Both, Stern goes on to add, have twin political and religious objectives and both use selective readings of religious texts and of history to justify violence over territory (NYT Book Review Section, p. 50, Sun Nov 16, 2003, my emphasis).

Control over the bodies of women conceived as the territory or possession of men for instance, is a form of violence that is discursively similar to that enacted against the inhabitants of Occupied Territories–in both cases, it is naturalized through discourse–religious in the case of the former, and nationalist/Zionist in the case of the latter. What is elided in both cases is that such ideological ruses (even when they are adopted by victims claiming “freedom of choice” as in the case of Muslim women who insist their covering of themselves is a “happy choice”) ultimately paper over the real issue of oppression of the many by the few: in other words, such an ideology serves to keep the status quo of a capitalist patriarchal world order in tact, with ruling-class men, be they named Bush, Sharon , Saddam or Osama, doing their best to keep the world in a perpetual state of War, which, as Orwell had so presciently foretold in his novel 1984, was the only way to keep the elite in power in their palaces and the rest of us disenfranchised and hungry to one degree or another.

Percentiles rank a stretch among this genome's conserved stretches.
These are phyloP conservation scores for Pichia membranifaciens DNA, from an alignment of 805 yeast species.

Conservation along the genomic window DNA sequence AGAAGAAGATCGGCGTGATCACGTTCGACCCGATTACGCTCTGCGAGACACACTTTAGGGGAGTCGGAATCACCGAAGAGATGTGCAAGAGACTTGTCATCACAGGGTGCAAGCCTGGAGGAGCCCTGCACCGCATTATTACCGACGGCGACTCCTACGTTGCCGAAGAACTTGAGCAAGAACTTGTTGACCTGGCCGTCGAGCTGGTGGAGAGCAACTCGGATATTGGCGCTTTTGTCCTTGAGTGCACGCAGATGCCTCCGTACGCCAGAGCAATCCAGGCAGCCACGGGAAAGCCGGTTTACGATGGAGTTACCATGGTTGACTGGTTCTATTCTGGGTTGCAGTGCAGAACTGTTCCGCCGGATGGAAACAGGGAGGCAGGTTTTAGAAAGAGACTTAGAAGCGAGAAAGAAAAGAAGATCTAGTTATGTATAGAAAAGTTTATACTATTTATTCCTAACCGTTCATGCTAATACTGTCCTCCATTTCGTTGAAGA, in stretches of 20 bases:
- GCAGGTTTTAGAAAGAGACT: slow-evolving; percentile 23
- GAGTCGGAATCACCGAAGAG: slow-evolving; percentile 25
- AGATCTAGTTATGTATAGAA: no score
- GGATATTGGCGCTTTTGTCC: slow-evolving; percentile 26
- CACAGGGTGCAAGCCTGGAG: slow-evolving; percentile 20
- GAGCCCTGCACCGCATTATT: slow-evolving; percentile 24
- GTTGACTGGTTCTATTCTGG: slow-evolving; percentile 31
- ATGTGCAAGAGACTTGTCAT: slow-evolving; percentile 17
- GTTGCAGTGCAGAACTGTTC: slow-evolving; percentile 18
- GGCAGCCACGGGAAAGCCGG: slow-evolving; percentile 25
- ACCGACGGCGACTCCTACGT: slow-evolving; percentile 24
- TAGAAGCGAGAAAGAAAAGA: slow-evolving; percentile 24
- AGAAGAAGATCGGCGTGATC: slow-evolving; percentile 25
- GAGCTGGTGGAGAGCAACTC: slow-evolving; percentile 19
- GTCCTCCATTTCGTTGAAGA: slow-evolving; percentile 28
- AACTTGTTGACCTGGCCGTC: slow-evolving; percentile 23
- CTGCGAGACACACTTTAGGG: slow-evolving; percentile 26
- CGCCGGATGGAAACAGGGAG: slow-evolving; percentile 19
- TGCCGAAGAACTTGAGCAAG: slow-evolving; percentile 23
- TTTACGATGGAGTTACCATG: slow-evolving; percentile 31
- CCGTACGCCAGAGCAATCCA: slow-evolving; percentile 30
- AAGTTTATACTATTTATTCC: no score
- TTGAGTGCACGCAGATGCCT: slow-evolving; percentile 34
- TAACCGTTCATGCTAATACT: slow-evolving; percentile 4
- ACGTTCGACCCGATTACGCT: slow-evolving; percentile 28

My attempts, then, at finessing these links that I see between “Islamic” terrorism and Israeli/US terrorism, between the oppression of women and the oppression of the poor, the disenfranchised, the homeless (epitomized in the inhuman treatment of Palestinians by the Israeli government which serves as our colonial enforcer in the region) are basically aimed at deconstructing the links between Islam as a religion that has been hijacked to serve the ends of western imperialism and Muslim patriarchal control, and Islam as political rallying cry for the oppressed and the disenfranchised of the world, who are fed up with being subjected to new forms of colonialism through the globalization-from-above paradigm being forced down their throats. Yet, this de-linking, or re-linking of patriarchy, religion and realpolitik, if you will, has had equally unsettling effects on my liberal colleagues at MSU, including the Women’s Studies faculty on whose Advisory Board I have served for many years, as well as on the Muslim students; I have become a persona-non-grata with the Zionists on campus in this and other organizations, as well as with the religious Muslims. And those who are affiliated to neither camp, are more often than not, afraid to speak up and defend positions like mine, because they are afraid of “insulting” people who inhabit/identify with either extremes.